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  • P-ISSN2765-2203
  • E-ISSN2765-2211
Janford B. Galano(Institute of Biology, University of the Philippines) ; Lillian Jennifer Rodriguez(Institute of Biology, University of the Philippines) pp.76-81 https://doi.org/10.22920/PNIE.2021.2.2.76
초록보기
Abstract

With continuous decline of Philippine forest cover, sustainable forest management and restoration are essential to restore destroyed forest ecosystems. Unfortunately, of ten most planted trees in reforestation projects in the Philippines, eight are exotic species, with large leaf mahogany (Swietenia macrophylla) being the most dominant. In this study, effect of Swietenia macrophylla in reforestation projects on native tree species was evaluated. Effects of S. macrophylla leaf litter, frequency, and canopy closure on the growth of the Philippine native species Pterocarpus indicus were investigated. Results showed that S. macrophylla leaf litter significantly inhibited the growth of P. indicus seedlings based on root collar-to-shoot height. The standardized growth rate of seedlings in plots without S. macrophylla leaf litter was significantly higher than the growth rate of seedlings in plots with leaf litter. Furthermore, there was no significant difference in the standardized growth rate of seedlings between plots without leaf litter and a control plot. On the contrary, S. macrophylla tree frequency and canopy closure showed no significant effect. These results attest to the negative effect of widely planted S. macrophylla to a valuable Philippine native tree P. indicus. With accumulating scientific evidence about negative effects of S. macrophylla on native trees, discontinued use in tree planting and reforestation efforts with active management of restoration sites previously planted with large leaf mahogany are needed.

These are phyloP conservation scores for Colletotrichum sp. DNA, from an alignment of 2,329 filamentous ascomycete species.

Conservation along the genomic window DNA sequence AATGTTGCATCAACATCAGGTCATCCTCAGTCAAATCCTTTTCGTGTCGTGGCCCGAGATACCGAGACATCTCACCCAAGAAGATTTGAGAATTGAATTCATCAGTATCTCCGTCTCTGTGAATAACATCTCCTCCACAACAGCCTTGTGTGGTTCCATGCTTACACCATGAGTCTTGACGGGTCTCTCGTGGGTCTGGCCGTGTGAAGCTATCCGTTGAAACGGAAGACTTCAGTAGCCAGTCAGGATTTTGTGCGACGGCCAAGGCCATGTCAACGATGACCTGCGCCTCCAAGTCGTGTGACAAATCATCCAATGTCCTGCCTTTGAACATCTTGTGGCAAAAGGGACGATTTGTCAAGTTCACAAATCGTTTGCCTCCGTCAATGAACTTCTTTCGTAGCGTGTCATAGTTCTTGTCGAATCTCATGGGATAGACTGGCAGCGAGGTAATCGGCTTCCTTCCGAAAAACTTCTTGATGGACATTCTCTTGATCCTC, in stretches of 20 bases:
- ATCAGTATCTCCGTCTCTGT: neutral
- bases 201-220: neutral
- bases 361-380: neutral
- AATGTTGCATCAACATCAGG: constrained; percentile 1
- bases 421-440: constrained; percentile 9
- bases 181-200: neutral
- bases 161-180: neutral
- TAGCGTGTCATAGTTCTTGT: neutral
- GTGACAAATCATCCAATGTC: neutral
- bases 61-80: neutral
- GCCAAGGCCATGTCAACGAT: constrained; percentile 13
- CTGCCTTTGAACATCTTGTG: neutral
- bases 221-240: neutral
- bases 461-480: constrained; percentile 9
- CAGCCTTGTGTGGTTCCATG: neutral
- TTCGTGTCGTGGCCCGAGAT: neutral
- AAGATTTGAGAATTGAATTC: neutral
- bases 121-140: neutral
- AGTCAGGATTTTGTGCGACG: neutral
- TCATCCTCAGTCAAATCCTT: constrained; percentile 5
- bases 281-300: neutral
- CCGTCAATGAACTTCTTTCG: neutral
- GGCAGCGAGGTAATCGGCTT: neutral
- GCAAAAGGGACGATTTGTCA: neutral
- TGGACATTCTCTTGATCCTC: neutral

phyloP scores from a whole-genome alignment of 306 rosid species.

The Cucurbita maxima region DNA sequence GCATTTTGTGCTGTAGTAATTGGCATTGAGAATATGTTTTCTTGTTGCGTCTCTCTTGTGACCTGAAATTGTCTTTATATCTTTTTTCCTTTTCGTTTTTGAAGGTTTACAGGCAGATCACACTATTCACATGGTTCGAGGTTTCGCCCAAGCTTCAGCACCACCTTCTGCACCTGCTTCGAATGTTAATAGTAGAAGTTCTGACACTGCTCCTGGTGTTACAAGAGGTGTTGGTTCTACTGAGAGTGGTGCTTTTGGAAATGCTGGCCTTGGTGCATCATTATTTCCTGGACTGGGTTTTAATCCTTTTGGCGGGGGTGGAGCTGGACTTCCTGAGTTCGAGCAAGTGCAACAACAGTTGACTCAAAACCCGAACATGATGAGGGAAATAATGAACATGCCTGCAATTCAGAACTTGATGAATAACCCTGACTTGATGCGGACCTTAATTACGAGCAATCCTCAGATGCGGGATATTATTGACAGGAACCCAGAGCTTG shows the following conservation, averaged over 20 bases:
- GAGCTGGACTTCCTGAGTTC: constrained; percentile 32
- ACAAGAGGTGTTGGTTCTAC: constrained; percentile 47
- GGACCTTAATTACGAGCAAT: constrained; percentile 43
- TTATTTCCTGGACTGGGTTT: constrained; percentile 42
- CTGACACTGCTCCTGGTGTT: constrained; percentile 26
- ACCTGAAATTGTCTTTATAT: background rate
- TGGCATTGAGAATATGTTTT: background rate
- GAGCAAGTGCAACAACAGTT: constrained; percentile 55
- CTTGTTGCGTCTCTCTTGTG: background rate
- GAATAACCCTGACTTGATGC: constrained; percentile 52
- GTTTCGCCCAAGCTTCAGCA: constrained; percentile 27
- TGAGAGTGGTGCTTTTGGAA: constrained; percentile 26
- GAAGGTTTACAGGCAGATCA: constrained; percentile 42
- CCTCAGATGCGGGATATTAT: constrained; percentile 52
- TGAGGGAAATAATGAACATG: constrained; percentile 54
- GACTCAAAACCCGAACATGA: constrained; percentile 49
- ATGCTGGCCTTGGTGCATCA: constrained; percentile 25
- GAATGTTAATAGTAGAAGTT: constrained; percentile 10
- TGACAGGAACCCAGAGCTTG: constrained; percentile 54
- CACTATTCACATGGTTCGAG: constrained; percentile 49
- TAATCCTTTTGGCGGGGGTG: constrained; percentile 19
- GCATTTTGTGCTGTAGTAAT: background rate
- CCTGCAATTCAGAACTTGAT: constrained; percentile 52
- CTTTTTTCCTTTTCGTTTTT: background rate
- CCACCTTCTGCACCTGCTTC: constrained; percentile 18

Hun Park(OJEong Resilience Institute, Korea University) ; Sunggoo Kang(Ministry of Environment) pp.82-95 https://doi.org/10.22920/PNIE.2021.2.2.82
초록보기
Abstract

Current international negotiation and cooperation for sustainable development are focused on three main themes. The first theme is implementation of Sustainable Development Goals (SDGs). The second theme is development of measures for climate change. The third theme is sustainable management of biodiversity and ecosystem services. In South Korea, responses of government policies and academic studies have been predominantly to one of these three themes. There have not been many integrated efforts to develop countermeasures considering all three international themes. In addition, while “green growth” policies have been setting national agendas for Korea’s sustainable development, they must be scrutinized such as why they have not dealt with some parts of these three themes and whether they have ignored one of these themes due to lack of integrated responses. This study finds critical issues in South Korea on how to harmoniously respond to the three themes of international efforts and improve green growth policies. First, to achieve SDGs, the domestic statistical system must be reorganized to track the achievement of “inclusiveness” and “green growth”. Second, the climate change response policy should seek inclusion between countries and between social groups. Third, in the field of biodiversity and ecosystem services, it is necessary to establish Korea’s identity in global geopolitics and enhance its own traditional ecological knowledge. Fourth, it is necessary to consider how to solve discrepancy between climate change response policies and biodiversity-ecosystem service management policies. Finally, proactive improvement of laws and institutions must occur to promote inclusive green growth.


Gilsang Jeong(Division of Climate Ecology, National Institute of Ecology) ; Hansu Choi(Eco-Eng. Ltd) ; Hyejin Kang(Team of Long Term Ecological Research, National Institute of Ecology) ; Seon Deok Jin(Team of Long Term Ecological Research, National Institute of Ecology) pp.96-100 https://doi.org/10.22920/PNIE.2021.2.2.96